By Susan Jongeneel, University of Illinois
The 2011-12 corn marketing year is approaching the halfway point. "At this time of year," said University of Illinois agricultural economist Darrel Good, "prospects for marketing-year consumption and ending stocks are often fairly clear and the market begins to focus more on new crop prospects. This year, consumption, stocks, and price prospects are far from clear."
Good continued, "There is considerable uncertainty about the pace of consumption for the rest of year in each of the major categories. If anything, the uncertainty outlined two weeks ago has intensified."
The surprisingly small estimates of feed and residual use during the last half of the 2010-11 and first quarter of the 2011-12 marketing years had created expectations of a "correction" to be revealed in upcoming USDA Grain Stocksreports.
Now, the on-going year-over-year decline in broiler production, prospects for fewer numbers of cattle on feed later in the year, and the relatively mild winter weather to date point to some slowdown in feed use, whatever the pace actually is, he said.
Good also noted that ethanol production during the first five months of the current marketing year was nearly 3% larger than in the same period last year. "That rapid pace of production suggested that corn used for ethanol and co-product production for the year might exceed the USDA projection of 5 billion bushels. Ethanol production in the last quarter of 2011 was likely accelerated by the impending expiration of the blenders' tax credit.
Stocks of ethanol have now accumulated and prices have declined sharply from the record high levels of late 2011," he said.
Margins for ethanol producers have also declined sharply as the result of lower ethanol prices and the recent rebound in corn prices. Combined with the rapidly approaching domestic "blend wall" and the uncertainty of ethanol exports, prospects for ethanol production in the last half of the marketing year have become less clear, according to Good.
Corn exports started the year very slowly. Exports during the first quarter were 47 million bushels (10.4%) smaller than in the same quarter last year and at the lowest level in nine years.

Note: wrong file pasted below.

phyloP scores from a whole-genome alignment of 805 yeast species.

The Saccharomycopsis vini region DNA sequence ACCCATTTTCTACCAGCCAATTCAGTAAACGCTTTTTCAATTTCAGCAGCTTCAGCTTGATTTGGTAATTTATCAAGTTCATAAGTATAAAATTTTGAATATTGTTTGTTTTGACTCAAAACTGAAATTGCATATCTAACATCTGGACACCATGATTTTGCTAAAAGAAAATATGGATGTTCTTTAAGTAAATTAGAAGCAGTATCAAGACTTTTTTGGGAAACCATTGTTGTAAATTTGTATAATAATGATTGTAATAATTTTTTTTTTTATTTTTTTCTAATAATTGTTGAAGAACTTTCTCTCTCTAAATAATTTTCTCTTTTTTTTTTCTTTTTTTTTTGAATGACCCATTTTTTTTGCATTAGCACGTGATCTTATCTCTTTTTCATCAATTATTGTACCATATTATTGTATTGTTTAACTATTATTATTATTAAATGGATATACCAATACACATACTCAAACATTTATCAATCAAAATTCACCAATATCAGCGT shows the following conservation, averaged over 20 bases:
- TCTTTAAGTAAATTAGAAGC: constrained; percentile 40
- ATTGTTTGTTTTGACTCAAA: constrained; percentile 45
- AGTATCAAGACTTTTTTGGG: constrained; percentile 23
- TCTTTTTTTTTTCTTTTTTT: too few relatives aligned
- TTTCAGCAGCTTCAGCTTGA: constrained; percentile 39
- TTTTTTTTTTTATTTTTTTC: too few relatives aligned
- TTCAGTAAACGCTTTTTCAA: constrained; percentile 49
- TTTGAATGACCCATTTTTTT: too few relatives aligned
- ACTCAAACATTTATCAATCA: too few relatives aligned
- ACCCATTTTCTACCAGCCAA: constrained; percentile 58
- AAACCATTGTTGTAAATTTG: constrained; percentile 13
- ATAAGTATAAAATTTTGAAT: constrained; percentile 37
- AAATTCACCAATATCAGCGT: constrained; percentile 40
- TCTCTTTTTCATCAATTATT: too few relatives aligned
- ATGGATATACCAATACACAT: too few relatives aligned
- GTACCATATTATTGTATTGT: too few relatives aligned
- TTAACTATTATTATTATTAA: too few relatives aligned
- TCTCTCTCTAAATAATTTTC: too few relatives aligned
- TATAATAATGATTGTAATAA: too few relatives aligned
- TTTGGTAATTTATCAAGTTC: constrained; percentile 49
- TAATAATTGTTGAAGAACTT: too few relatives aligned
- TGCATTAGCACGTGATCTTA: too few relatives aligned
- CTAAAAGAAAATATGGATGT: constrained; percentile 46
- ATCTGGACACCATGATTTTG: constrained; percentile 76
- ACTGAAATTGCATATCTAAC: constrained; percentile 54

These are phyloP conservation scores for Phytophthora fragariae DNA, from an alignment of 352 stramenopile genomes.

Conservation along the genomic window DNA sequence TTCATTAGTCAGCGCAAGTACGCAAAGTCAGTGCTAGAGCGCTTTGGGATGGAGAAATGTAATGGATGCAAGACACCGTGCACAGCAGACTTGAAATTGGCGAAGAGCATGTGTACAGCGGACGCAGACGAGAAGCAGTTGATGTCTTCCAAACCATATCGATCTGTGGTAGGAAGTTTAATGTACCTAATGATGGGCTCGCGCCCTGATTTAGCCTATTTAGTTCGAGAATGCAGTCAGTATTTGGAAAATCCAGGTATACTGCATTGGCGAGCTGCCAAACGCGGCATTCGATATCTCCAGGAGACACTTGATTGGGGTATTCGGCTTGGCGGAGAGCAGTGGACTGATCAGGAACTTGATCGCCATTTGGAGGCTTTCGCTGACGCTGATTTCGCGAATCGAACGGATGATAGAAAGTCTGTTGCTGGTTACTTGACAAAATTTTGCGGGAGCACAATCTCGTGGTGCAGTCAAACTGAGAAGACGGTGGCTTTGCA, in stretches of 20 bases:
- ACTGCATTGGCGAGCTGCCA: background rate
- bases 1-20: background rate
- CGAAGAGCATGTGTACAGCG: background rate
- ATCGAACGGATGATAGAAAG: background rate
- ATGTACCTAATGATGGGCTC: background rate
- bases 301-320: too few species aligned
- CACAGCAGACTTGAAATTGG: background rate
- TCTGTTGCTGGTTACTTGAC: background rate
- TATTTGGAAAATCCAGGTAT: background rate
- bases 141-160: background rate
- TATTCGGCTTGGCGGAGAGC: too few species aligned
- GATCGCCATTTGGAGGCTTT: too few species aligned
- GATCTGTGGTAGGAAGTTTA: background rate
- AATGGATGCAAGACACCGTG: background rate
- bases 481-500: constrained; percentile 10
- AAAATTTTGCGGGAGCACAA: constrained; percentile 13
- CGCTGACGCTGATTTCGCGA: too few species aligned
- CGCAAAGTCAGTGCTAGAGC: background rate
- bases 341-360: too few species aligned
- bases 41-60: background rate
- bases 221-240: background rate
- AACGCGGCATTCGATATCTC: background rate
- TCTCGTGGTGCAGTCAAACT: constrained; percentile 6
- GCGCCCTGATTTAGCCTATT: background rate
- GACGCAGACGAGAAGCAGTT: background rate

The pace of exports accelerated a bit in December and January. As of Feb. 2, cumulative export inspections were nearly equal to those of a year earlier.
As of Jan. 26, unshipped export sales were only 50 million bushels smaller than those of a year earlier. Shipments and sales appear to be on a pace to exceed the USDA projection of 1.65 billion bushels for the year.
Good noted that export prospects might be further enhanced by expectations for further reductions in the projected size of the upcoming Argentine harvest. "The USDA reduced that forecast by 120 million bushels (10%) last month.
Trade reports about the size of further reductions are in a wide range, but center on about 150 million bushels. Add in uncertainty about Chinese demand, the ongoing drought in parts of Mexico, and the likely implications of possible freeze damage to wheat crops in eastern Europe and the Ukraine and the U.S export picture becomes murkier," he explained.
While uncertain, the level of year-ending U.S. corn stocks will be small, increasing the importance of the size of the 2012 crop. Production expectations begin with planted acreage. Corn acreage is generally expected to increase by 2 to 3 million acres due to prospects for less prevented plantings and the relatively high price of corn. Area harvested for grain, then, could increase by 3 to 4 million acres, he said.
The default yield expectation centers on trend value, but there are widely differing opinions about trend value.
Good believes that "deviation from trend will depend on planting and growing season weather. Current concerns center on soil moisture deficits in the southern Plains, in the Southeast, and more recently in western Iowa and southern Minnesota. While probabilities favor a much larger corn crop in 2012, the likely production will remain unknown for several more months."
The mixed fundamental picture for corn results in a wide range of price expectations and complicates marketing decisions for producers. This type of environment favors spreading sales of remaining old-crop inventories over the next few months. For now it appears that the recent wide trading range (about $5.75 to $6.75 for March futures) will persist, with prices in the upper part of the range providing opportunities for incremental sales.
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